This post was inspired by a blogging challenge to commemorate Hispanic Heritage Month by writing on various topics for 30 days and elaborating on what it means to be Hispanic or Latino.
This is a tough one. As a US-born Puerto Rican, I myself am not fluent in Spanish. I’ve grown in leaps and bounds over the last few years and have a way better command of it than I ever have before, but I still wouldn’t call myself fluent. The fact is, many, many Puerto Ricans I know aren’t fluent in Spanish. Hell, many Latinos in general who were born and/or raised in the states don’t. I think we should all strive to learn and perfect our Spanish, but I don’t think it should be the only, or even the primary, marker of our identity.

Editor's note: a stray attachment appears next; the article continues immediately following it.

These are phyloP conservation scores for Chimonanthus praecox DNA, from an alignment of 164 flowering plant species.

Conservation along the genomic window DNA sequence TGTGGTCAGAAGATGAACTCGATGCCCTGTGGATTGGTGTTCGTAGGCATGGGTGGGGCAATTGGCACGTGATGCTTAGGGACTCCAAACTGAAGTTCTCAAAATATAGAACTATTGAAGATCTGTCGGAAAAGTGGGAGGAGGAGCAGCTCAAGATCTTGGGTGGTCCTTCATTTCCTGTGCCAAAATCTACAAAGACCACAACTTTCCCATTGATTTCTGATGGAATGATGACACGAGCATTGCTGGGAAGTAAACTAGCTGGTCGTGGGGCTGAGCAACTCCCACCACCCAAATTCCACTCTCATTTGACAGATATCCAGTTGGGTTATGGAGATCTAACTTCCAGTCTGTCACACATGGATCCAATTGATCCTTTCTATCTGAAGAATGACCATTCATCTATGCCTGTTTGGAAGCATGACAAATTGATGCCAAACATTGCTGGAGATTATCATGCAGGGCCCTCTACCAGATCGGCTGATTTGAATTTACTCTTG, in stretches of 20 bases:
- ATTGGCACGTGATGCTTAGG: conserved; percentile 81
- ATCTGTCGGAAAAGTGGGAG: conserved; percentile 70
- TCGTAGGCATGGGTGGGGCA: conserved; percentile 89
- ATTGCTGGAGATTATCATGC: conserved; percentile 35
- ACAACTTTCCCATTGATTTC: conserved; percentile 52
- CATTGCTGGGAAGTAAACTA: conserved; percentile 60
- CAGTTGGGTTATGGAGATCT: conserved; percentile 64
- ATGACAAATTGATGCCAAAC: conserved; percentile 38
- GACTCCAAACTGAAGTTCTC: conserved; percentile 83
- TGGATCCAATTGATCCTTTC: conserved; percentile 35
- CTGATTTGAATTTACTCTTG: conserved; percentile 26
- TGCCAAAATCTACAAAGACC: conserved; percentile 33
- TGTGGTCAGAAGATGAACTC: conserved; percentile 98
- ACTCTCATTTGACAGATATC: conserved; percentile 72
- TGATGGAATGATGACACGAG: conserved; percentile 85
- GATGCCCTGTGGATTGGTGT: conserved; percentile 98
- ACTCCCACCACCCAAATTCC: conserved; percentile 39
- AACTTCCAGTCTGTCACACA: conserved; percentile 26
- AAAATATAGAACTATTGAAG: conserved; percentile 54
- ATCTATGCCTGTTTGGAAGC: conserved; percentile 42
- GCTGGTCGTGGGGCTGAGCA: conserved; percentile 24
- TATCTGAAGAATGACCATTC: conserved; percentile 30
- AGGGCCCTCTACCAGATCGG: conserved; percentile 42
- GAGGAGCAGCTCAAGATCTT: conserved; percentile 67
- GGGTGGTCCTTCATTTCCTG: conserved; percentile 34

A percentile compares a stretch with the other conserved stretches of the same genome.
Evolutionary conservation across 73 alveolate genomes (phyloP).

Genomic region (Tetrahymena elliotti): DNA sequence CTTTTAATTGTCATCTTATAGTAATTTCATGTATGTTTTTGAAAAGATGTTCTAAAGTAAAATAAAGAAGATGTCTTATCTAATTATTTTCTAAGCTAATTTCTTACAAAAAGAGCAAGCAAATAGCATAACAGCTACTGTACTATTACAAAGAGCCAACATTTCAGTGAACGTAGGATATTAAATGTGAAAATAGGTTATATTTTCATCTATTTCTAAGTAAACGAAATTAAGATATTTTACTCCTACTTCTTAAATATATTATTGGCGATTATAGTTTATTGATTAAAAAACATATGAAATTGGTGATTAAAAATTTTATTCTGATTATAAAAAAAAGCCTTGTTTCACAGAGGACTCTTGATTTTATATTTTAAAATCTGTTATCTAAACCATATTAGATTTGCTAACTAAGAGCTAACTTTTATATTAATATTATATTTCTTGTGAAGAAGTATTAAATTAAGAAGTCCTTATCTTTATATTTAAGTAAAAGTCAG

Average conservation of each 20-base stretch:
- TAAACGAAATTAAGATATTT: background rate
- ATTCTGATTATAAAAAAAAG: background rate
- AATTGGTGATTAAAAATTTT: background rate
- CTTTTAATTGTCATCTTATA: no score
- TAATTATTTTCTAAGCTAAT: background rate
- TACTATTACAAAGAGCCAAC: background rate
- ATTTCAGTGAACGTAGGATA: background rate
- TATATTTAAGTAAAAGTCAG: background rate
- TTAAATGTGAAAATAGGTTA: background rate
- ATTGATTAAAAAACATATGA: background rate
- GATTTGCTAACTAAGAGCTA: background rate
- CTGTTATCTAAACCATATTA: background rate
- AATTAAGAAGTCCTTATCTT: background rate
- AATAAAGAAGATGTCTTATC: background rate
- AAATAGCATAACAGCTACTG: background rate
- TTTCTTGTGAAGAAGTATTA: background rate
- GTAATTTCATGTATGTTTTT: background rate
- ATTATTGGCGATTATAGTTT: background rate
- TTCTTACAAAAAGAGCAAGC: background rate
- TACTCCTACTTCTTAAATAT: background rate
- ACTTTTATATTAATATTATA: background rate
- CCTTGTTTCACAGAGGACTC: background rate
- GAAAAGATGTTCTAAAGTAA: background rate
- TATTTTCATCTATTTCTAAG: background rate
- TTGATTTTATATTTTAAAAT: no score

It’s complicated, though, and I realize that. I can say with all honesty that, while I don’t expect every Latino or Puerto Rican I meet to have a command of Spanish, I usually do hope for it. I can also tell you that when I found out San Antonio mayor, and DNC keynote speaker, Julian Castro wasn’t fluent in Spanish I was more than a little disappointed. He’d used several words/phrases in Spanish during his speech and finding out he wasn’t really a Spanish speaker…was a shock to me.
In the years before I threw myself into learning Spanish, I held onto what I knew of Puerto Rican history and culture. That’s what linked me to my Puerto Rican/Latino identity. I think, even if we don’t all speak Spanish (and I think we should) we should at least all have a grasp of the history of our Latino roots.
So no, I don’t think that if you don’t think Spanish you shouldn’t identity as Latino. I think that’s a limited (and limiting) view of what it means to be Latino in this country.
What do you think? Don’t forget to take the poll!